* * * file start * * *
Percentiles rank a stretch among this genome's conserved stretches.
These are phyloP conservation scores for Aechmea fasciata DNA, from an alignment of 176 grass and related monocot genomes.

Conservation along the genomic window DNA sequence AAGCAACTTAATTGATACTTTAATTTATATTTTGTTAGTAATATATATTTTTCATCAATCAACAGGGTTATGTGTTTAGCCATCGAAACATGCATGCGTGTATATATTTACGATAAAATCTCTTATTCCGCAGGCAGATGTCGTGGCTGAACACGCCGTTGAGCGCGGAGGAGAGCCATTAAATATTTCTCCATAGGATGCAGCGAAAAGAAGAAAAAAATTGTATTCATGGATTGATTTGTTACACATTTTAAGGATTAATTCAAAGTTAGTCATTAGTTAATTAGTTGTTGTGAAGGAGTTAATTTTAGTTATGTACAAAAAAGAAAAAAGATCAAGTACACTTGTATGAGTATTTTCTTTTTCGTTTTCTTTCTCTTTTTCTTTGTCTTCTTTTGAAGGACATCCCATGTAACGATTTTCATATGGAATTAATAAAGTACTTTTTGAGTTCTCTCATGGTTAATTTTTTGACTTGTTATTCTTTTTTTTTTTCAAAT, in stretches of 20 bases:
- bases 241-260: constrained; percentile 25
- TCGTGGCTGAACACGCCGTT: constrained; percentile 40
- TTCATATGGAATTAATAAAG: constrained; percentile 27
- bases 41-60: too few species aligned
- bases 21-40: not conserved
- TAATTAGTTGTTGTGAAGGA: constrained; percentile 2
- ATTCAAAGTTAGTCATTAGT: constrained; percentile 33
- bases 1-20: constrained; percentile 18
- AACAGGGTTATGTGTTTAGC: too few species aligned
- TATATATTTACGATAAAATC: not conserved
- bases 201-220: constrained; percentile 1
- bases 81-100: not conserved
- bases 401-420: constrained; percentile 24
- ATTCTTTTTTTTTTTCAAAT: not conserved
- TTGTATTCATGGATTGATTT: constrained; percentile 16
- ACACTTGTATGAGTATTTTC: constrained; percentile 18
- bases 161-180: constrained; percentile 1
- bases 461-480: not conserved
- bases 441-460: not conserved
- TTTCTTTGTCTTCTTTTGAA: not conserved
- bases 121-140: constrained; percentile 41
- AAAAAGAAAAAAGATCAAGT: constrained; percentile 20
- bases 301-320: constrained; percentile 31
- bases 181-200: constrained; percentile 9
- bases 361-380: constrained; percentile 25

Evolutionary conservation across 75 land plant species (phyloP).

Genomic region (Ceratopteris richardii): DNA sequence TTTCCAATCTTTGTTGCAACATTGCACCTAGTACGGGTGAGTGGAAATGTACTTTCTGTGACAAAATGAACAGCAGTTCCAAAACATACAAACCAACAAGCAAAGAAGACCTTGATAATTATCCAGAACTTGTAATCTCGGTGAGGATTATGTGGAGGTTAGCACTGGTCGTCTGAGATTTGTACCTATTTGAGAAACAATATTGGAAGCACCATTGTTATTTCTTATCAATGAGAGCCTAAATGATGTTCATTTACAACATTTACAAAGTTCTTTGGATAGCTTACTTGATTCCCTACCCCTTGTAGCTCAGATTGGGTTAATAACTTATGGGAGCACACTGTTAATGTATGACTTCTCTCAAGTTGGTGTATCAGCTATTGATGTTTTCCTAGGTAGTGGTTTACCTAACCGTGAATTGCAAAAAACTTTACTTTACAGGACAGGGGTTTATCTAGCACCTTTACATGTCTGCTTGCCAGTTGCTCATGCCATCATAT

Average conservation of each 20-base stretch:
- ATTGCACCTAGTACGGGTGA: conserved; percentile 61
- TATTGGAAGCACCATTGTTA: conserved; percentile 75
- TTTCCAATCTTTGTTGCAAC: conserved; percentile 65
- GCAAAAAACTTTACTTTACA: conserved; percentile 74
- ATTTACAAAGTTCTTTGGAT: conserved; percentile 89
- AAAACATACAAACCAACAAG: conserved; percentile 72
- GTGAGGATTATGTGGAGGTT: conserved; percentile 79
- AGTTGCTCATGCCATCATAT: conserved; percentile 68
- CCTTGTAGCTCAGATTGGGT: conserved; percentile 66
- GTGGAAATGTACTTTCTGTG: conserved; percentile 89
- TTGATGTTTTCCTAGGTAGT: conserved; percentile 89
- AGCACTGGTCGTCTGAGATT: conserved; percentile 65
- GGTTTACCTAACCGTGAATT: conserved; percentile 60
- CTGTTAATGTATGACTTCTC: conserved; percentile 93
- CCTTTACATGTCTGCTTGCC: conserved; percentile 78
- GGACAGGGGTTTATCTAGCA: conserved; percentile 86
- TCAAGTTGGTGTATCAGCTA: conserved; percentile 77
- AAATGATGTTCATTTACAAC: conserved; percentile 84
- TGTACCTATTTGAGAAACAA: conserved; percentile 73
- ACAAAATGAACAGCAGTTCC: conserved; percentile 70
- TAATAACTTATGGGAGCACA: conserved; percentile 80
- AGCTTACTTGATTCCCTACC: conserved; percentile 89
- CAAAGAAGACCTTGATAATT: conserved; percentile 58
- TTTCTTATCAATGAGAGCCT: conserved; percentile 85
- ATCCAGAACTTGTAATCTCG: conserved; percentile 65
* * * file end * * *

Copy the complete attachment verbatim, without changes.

Percentiles rank a stretch among this genome's conserved stretches.
These are phyloP conservation scores for Aechmea fasciata DNA, from an alignment of 176 grass and related monocot genomes.

Conservation along the genomic window DNA sequence AAGCAACTTAATTGATACTTTAATTTATATTTTGTTAGTAATATATATTTTTCATCAATCAACAGGGTTATGTGTTTAGCCATCGAAACATGCATGCGTGTATATATTTACGATAAAATCTCTTATTCCGCAGGCAGATGTCGTGGCTGAACACGCCGTTGAGCGCGGAGGAGAGCCATTAAATATTTCTCCATAGGATGCAGCGAAAAGAAGAAAAAAATTGTATTCATGGATTGATTTGTTACACATTTTAAGGATTAATTCAAAGTTAGTCATTAGTTAATTAGTTGTTGTGAAGGAGTTAATTTTAGTTATGTACAAAAAAGAAAAAAGATCAAGTACACTTGTATGAGTATTTTCTTTTTCGTTTTCTTTCTCTTTTTCTTTGTCTTCTTTTGAAGGACATCCCATGTAACGATTTTCATATGGAATTAATAAAGTACTTTTTGAGTTCTCTCATGGTTAATTTTTTGACTTGTTATTCTTTTTTTTTTTCAAAT, in stretches of 20 bases:
- bases 241-260: constrained; percentile 25
- TCGTGGCTGAACACGCCGTT: constrained; percentile 40
- TTCATATGGAATTAATAAAG: constrained; percentile 27
- bases 41-60: too few species aligned
- bases 21-40: not conserved
- TAATTAGTTGTTGTGAAGGA: constrained; percentile 2
- ATTCAAAGTTAGTCATTAGT: constrained; percentile 33
- bases 1-20: constrained; percentile 18
- AACAGGGTTATGTGTTTAGC: too few species aligned
- TATATATTTACGATAAAATC: not conserved
- bases 201-220: constrained; percentile 1
- bases 81-100: not conserved
- bases 401-420: constrained; percentile 24
- ATTCTTTTTTTTTTTCAAAT: not conserved
- TTGTATTCATGGATTGATTT: constrained; percentile 16
- ACACTTGTATGAGTATTTTC: constrained; percentile 18
- bases 161-180: constrained; percentile 1
- bases 461-480: not conserved
- bases 441-460: not conserved
- TTTCTTTGTCTTCTTTTGAA: not conserved
- bases 121-140: constrained; percentile 41
- AAAAAGAAAAAAGATCAAGT: constrained; percentile 20
- bases 301-320: constrained; percentile 31
- bases 181-200: constrained; percentile 9
- bases 361-380: constrained; percentile 25

Evolutionary conservation across 75 land plant species (phyloP).

Genomic region (Ceratopteris richardii): DNA sequence TTTCCAATCTTTGTTGCAACATTGCACCTAGTACGGGTGAGTGGAAATGTACTTTCTGTGACAAAATGAACAGCAGTTCCAAAACATACAAACCAACAAGCAAAGAAGACCTTGATAATTATCCAGAACTTGTAATCTCGGTGAGGATTATGTGGAGGTTAGCACTGGTCGTCTGAGATTTGTACCTATTTGAGAAACAATATTGGAAGCACCATTGTTATTTCTTATCAATGAGAGCCTAAATGATGTTCATTTACAACATTTACAAAGTTCTTTGGATAGCTTACTTGATTCCCTACCCCTTGTAGCTCAGATTGGGTTAATAACTTATGGGAGCACACTGTTAATGTATGACTTCTCTCAAGTTGGTGTATCAGCTATTGATGTTTTCCTAGGTAGTGGTTTACCTAACCGTGAATTGCAAAAAACTTTACTTTACAGGACAGGGGTTTATCTAGCACCTTTACATGTCTGCTTGCCAGTTGCTCATGCCATCATAT

Average conservation of each 20-base stretch:
- ATTGCACCTAGTACGGGTGA: conserved; percentile 61
- TATTGGAAGCACCATTGTTA: conserved; percentile 75
- TTTCCAATCTTTGTTGCAAC: conserved; percentile 65
- GCAAAAAACTTTACTTTACA: conserved; percentile 74
- ATTTACAAAGTTCTTTGGAT: conserved; percentile 89
- AAAACATACAAACCAACAAG: conserved; percentile 72
- GTGAGGATTATGTGGAGGTT: conserved; percentile 79
- AGTTGCTCATGCCATCATAT: conserved; percentile 68
- CCTTGTAGCTCAGATTGGGT: conserved; percentile 66
- GTGGAAATGTACTTTCTGTG: conserved; percentile 89
- TTGATGTTTTCCTAGGTAGT: conserved; percentile 89
- AGCACTGGTCGTCTGAGATT: conserved; percentile 65
- GGTTTACCTAACCGTGAATT: conserved; percentile 60
- CTGTTAATGTATGACTTCTC: conserved; percentile 93
- CCTTTACATGTCTGCTTGCC: conserved; percentile 78
- GGACAGGGGTTTATCTAGCA: conserved; percentile 86
- TCAAGTTGGTGTATCAGCTA: conserved; percentile 77
- AAATGATGTTCATTTACAAC: conserved; percentile 84
- TGTACCTATTTGAGAAACAA: conserved; percentile 73
- ACAAAATGAACAGCAGTTCC: conserved; percentile 70
- TAATAACTTATGGGAGCACA: conserved; percentile 80
- AGCTTACTTGATTCCCTACC: conserved; percentile 89
- CAAAGAAGACCTTGATAATT: conserved; percentile 58
- TTTCTTATCAATGAGAGCCT: conserved; percentile 85
- ATCCAGAACTTGTAATCTCG: conserved; percentile 65